Does this compromise Personal Shopper‘s integrity? The question is actually the subject of the film, which Assayas wrote specifically for Stewart after getting to know her better while making Clouds. Their obvious fondness for each other aside, there is a strong feeling that the starting point for the conception of Personal Shopper was the problem of how to raise financing for a film, any film: the solution triangulates Stewart, Lagerfeld, and fashion as an important plot point. Would Assayas display an interest in fashion if not required to? I have no idea, but it’s kind of an irrelevant question: by starting from these core components, he’s then free to return to his career-long fascination with what globalization looks and feels like on the ground. This is the subject he’s repeatedly returned to: discussions of moving to China for a career in an otherwise superficially trad-French-bourgeois-drama (Summer Hours), an epic survey of the changing face of radical politics grounded against geopolitical turmoil (Carlos), international business machinations (demonlover), etc. It’s a question of not just abstract or political import, but directly related to Assasyas’s own practice, as made clear in his making-of-a-movie movie Irma Vep, in which regular collisions of different languages and fiscal input are inextricable from the film being made.

There is a remarkably cheeky scene midway through Personal Shopper, in which an unctuous creep (Lars Eidinger) asks Maureen to consider working for German Vogue, so that her work and taste could at least be better seen as her own rather than working on someone else’s behalf. Maureen shoots him down: she doesn’t want to be tainted by working for someone else’s commercial vision. Putting such an exchange into a film acting at least in part as an extended commercial for Chanel is some combination of cynical, despairing or self-reflexive: does calling explicit attention to the means of production do anything to combat them, at least by foregrounding the level of compromise seemingly mandatory when working on a certain budgetary level? To the extent that Personal Shopper resists, it’s on the level of its refusal to cohere: Assayas delivers on his end of the bargain but compensates by upping the overall strangeness of his product. Promising a genre film that does not really exist, the end product both participates in and sabotages its own market potential.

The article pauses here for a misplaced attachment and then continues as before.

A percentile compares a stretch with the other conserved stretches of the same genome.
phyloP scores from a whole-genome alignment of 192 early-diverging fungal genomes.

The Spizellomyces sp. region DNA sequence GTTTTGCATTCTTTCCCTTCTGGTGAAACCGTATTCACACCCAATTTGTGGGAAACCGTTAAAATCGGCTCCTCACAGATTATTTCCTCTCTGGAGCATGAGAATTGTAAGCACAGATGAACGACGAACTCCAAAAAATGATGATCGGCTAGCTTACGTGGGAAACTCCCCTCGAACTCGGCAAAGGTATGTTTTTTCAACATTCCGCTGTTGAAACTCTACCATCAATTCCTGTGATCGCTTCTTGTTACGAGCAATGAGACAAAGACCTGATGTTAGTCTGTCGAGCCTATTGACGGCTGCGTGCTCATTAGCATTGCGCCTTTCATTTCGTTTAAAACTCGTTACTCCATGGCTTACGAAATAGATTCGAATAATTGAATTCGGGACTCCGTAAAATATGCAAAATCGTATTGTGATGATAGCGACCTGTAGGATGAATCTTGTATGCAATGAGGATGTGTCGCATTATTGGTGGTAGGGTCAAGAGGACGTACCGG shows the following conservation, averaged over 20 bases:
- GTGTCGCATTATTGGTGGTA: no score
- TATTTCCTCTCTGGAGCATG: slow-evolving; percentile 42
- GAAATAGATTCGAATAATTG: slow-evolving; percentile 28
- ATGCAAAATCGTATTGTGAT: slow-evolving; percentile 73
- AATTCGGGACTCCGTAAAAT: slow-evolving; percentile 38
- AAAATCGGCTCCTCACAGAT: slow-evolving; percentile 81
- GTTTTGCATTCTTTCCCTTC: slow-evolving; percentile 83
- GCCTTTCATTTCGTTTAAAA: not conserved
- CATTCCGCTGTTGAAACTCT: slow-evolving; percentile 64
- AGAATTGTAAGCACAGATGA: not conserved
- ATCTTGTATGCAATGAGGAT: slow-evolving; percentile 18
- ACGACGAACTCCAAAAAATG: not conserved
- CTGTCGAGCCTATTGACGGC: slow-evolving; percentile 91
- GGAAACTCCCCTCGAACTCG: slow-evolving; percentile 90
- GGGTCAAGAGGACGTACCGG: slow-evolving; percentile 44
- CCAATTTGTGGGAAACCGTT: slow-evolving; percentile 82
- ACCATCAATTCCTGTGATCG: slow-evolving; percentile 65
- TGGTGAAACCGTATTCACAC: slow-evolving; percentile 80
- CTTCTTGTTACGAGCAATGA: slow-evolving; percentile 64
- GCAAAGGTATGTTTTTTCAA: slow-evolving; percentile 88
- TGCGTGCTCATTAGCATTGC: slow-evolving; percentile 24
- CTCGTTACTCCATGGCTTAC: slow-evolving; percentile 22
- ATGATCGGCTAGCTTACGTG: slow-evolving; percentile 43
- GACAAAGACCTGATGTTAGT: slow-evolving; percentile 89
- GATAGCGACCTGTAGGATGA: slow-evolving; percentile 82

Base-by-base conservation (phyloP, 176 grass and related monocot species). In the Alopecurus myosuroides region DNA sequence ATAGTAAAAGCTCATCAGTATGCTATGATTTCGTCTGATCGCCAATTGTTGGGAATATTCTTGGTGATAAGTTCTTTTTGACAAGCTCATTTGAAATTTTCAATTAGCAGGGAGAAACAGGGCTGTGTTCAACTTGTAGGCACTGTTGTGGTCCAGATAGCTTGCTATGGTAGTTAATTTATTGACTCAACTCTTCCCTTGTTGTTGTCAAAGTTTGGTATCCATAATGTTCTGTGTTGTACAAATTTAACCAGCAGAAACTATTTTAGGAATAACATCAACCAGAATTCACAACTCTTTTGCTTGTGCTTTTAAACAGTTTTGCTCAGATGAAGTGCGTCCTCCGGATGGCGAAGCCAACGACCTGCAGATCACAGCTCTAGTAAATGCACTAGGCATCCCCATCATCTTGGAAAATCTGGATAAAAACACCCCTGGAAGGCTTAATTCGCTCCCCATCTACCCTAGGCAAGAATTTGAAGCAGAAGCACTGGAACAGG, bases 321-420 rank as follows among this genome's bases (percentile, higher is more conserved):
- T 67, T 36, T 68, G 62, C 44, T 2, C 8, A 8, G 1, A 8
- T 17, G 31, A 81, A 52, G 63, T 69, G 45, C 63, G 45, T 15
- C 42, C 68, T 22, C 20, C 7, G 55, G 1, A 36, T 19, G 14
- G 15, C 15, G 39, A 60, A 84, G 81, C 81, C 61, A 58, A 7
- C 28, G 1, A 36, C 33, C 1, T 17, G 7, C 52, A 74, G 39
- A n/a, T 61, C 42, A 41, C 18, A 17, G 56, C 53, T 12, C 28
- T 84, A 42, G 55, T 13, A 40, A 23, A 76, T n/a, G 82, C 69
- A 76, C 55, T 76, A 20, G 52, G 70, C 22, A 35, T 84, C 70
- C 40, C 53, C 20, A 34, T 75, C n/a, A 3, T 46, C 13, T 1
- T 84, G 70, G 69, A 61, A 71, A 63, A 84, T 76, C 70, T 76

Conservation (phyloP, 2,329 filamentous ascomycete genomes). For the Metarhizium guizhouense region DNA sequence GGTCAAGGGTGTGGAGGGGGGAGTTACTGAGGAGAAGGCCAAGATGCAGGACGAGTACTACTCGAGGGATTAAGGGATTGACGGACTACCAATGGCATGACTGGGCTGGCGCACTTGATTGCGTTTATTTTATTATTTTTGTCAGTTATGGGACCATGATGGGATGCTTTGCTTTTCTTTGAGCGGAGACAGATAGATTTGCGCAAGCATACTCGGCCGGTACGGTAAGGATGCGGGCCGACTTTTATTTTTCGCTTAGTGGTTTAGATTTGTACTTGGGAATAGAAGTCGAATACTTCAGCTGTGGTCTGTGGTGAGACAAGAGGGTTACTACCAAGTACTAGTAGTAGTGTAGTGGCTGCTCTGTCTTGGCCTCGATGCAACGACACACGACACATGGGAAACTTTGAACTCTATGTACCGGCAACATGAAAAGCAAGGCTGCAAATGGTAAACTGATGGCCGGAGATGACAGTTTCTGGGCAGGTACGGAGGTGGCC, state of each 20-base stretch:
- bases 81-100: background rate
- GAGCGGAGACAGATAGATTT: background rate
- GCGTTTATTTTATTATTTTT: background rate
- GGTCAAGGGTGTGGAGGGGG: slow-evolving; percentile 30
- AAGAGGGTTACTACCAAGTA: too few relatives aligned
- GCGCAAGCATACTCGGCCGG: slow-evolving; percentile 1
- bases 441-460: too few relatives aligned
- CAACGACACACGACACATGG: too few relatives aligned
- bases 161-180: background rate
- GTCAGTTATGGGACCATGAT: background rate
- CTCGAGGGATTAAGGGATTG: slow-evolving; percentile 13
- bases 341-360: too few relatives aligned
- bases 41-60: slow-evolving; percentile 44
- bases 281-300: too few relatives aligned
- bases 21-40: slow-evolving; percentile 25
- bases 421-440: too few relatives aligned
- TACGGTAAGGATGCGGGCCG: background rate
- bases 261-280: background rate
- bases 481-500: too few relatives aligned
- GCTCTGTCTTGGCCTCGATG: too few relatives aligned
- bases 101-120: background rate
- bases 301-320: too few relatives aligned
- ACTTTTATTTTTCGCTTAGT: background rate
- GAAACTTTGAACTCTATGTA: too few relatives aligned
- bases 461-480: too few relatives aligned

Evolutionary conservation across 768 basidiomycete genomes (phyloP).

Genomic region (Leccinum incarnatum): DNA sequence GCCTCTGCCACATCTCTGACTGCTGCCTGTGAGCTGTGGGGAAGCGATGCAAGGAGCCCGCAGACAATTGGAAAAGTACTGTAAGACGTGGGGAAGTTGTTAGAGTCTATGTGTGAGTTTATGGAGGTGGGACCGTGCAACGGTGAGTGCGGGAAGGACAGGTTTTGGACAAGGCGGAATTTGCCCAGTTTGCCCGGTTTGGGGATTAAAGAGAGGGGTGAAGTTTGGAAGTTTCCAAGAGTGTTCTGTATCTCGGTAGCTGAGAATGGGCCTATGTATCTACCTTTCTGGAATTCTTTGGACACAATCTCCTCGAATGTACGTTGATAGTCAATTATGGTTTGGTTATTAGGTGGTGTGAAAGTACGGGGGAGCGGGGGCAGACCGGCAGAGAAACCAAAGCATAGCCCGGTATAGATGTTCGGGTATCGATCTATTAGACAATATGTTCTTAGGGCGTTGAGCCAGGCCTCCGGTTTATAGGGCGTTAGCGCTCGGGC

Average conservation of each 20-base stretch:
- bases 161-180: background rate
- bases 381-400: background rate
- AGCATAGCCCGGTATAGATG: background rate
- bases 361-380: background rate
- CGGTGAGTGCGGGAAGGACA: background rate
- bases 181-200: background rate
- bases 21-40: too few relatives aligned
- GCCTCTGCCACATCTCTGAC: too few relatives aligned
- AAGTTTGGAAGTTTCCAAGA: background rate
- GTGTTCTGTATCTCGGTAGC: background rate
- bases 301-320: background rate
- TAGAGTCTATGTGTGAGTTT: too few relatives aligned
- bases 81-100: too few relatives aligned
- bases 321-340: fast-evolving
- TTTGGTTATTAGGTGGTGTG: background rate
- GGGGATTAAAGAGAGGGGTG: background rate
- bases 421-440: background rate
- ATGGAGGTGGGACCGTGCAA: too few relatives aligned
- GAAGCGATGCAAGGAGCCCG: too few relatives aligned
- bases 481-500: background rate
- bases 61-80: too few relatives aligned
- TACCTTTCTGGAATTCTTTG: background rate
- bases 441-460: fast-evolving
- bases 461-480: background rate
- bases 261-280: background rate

Then again, why be so despairing about it? Assayas is a self-consciously diverse filmmaker whose stylistic swerves and sometimes wildly different aesthetics/thematics allow him to repeatedly return to the same general thematic interests without getting stale. Some of these attempts have been more successful than others (Boarding Gate‘s attempt to revisit globehopping via semi-committed B-movie sleaze strikes me as a low-energy ebb), but Assayas is clearly committed to not getting stuck in a rut, which means finding new, seemingly unlikely prompts. In Personal Shopper, he gets to shoehorn in extended visual pastiches of Kiyoshi Kurosawa in the haunted house bits and a whole fake ’60s TV movie about Victor Hugo; an attempt to make a film that keeps the director from getting bored with himself renders the question of coherence irrelevant. This refusal to serve is nowhere as violent as Godard’s (manifested, among other ways, in shutting down Week End‘s set + his usual experiments in fracturing the opening credits) and nowhere near as ascetic as Garrel’s. All of them have made films about making films, but Assayas (who greatly admires Garrel) is quite possibly most keenly aware of the degree of difference with his near-contemporary, who can only afford to make a film in color when he’s cast a sufficiently big star (Catherine Deneuve in Night Wind, Monica Bellucci in A Burning Hot Summer), as explicit a way of making clear how financing works as any. Assayas’s approach to this dilemma places him in a long lineage of French filmmaking, aligning himself once again closer to Truffaut; Personal Shopper is a manifestation of the strains and resulting pleasures of navigating these questions.